Weill Cornell Medicine researchers have received a two-year $500,000 grant from JDRF to evaluate an innovative approach to islet cell transplantation, an experimental treatment for difficult-to-control type 1 diabetes. The research will be conducted in mouse models of this disease.
Type 1 diabetes is a condition in which the pancreas makes little to no insulin, a hormone that regulates blood sugar. It affects about 1.6 million Americans. Islets for transplantation come from a donor pancreas and include several types of cells, including beta cells that produce insulin. An islet transplant helps people to make their own insulin, so they don’t have to rely on frequent insulin injections or pumps. The goal of transplantation is to avoid hypoglycemic events, which is when the blood sugar gets dangerously low, as well as the long-term damage that diabetes can cause to several organs.
“The problem with the way that islet transplantation currently works is that within several years after the procedure, almost everybody's back on insulin again,” said research co-investigator Dr. Rebecca Craig-Schapiro, assistant professor of surgery at Weill Cornell Medicine and a transplant surgeon at NewYork-Presbyterian/Weill Cornell Medical Center. “We hope our novel approach to transplantation leads to longer lasting benefits.”
Weill Cornell Medicine researchers will be subcutaneously transplanting human islets and blood vessel cells into mouse models of type1 diabetes, just under the skin. This approach differs from traditional islet transplantation in several ways.
Notably, islets—which are currently transplanted in patients with diabetes—are deprived of oxygen and nutrients, making them prone to death and the success of the procedure short-lived. Islets need a substantial blood supply to receive oxygen and other nutrients, said principal investigator Dr. Shahin Rafii, director of the Ansary Stem Cell Institute at Weill Cornell Medicine, chief of the Division of Regenerative Medicine and the Arthur B. Belfer Professor in Genetic Medicine. “Blood vessels provide the growth factors and the infrastructure that allow islets to thrive,” he said.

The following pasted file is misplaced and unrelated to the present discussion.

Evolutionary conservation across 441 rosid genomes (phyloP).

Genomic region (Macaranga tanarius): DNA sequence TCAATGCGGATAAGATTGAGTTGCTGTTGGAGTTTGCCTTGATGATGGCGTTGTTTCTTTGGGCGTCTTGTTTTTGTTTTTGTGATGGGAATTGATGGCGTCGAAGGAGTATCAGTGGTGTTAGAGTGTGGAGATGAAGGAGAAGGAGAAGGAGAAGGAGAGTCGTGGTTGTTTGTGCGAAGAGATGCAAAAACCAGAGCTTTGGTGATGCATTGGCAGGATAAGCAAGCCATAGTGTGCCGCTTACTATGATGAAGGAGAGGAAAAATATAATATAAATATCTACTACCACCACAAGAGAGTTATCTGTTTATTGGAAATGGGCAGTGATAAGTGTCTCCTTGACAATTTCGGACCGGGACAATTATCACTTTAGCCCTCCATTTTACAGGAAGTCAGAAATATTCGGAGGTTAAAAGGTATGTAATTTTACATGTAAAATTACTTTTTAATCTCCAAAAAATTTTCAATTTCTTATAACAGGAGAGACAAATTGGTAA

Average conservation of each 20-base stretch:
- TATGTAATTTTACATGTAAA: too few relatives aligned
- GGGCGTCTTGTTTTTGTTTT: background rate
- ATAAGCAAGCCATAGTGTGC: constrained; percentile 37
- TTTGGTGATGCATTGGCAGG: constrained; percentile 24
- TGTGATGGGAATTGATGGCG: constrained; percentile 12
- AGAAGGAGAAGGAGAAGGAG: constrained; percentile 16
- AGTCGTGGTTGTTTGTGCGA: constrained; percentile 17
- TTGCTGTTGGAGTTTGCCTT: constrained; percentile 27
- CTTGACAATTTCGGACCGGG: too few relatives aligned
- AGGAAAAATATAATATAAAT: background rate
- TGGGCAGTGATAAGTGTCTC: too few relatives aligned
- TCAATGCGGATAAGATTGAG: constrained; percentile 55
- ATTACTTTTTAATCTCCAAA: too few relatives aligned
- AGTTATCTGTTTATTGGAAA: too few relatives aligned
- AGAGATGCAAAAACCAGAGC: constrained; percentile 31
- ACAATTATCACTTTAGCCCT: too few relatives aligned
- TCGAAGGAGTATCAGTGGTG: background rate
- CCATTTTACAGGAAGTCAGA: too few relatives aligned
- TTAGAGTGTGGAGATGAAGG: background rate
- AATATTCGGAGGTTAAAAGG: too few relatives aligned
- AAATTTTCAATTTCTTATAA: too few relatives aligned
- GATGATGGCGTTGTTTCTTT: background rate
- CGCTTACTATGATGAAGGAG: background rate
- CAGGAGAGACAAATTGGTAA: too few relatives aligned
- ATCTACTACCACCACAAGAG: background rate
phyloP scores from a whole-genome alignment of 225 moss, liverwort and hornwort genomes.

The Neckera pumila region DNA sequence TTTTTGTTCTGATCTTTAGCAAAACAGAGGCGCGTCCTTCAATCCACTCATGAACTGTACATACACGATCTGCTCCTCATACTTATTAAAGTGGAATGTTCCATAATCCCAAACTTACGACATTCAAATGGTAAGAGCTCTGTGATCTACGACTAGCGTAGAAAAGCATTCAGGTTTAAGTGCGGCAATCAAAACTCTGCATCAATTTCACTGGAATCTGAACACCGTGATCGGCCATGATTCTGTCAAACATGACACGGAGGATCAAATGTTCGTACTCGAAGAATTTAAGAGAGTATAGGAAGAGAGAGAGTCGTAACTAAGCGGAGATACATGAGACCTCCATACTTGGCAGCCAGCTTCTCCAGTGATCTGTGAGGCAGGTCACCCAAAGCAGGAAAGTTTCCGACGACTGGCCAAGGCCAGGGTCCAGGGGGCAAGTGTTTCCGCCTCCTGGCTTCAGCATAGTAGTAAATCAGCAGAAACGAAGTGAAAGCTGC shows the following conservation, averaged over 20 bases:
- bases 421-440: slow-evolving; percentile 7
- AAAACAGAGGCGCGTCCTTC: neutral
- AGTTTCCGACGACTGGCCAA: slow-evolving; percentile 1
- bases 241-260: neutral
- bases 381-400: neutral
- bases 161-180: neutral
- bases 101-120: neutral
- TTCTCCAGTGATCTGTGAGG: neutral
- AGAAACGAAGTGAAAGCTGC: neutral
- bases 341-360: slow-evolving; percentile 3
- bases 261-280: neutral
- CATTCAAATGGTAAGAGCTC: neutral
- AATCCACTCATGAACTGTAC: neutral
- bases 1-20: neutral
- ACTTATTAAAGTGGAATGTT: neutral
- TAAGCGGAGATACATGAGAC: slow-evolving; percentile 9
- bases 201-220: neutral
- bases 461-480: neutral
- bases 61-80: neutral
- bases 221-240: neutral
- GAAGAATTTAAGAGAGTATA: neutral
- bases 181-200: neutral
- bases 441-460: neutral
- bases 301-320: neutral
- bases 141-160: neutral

The research team is using engineered blood vessels that can readily adapt to and support islets after they are transplanted. “By using our engineered blood vessels, we hope to improve the integrity and survival of islets,” said Dr. Qiao Zhou, professor of regenerative medicine at Weill Cornell Medicine. This could help make transplanted islets become more durable.
“For transplantation in patients, islets are typically injected into the vein carrying blood to the liver, which is also problematic because the cells are difficult to monitor and retrieve for study to see how they’re functioning,” Dr. Craig-Schapiro said. To counter this problem, the research team will be transplanting islets under the skin in mice, where they are easily accessible.
“When islets with engineered blood vessels are transplanted subcutaneously, islets can immediately connect to the surrounding tissue’s blood supply, allowing them to survive longer,” said co-investigator Dr. Ge Li, research associate in medicine at Weill Cornell Medicine.
Researchers plan to investigate the optimal ratio of islets to endothelial cells—the building blocks of blood vessels—for transplant in humans, Dr. Li said. “We want the volume to be as minimal as possible.” The scientists also want to test several different types of matrices, or materials, to carry the cells, he said.
“Indeed, engineered extracellular matrices that enable safe and functional delivery and implantation of vascularized human islets into subcutaneous tissue is key to the success of this project,” said Dr. Sina Rabbany, who is an adjunct bioengineering professor at Weill Cornell Medicine. Dr. Rabbany, along with Dr. William Wang, a biomaterial engineer in the Division of Regenerative Medicine, are designing sophisticated biocompatible ultrasoft matrices, which expedite an immediate cross-connection between the vascularized islet modules and the host circulation.
The research team hopes to start a phase 1 clinical trial within two years. “If financial support is available, we believe this process could be expedited,” Dr. Rafii said.
Ultimately, this research could advance the field of regenerative medicine, or the ability to replace damaged organs and tissues, Dr. Rafii said. Solid organs such as heart, kidney, liver and pancreas could be transplanted with an engineered customized blood vessel infrastructure to promote organ health and preservation. “The islet replacement platform is just the beginning,” he said.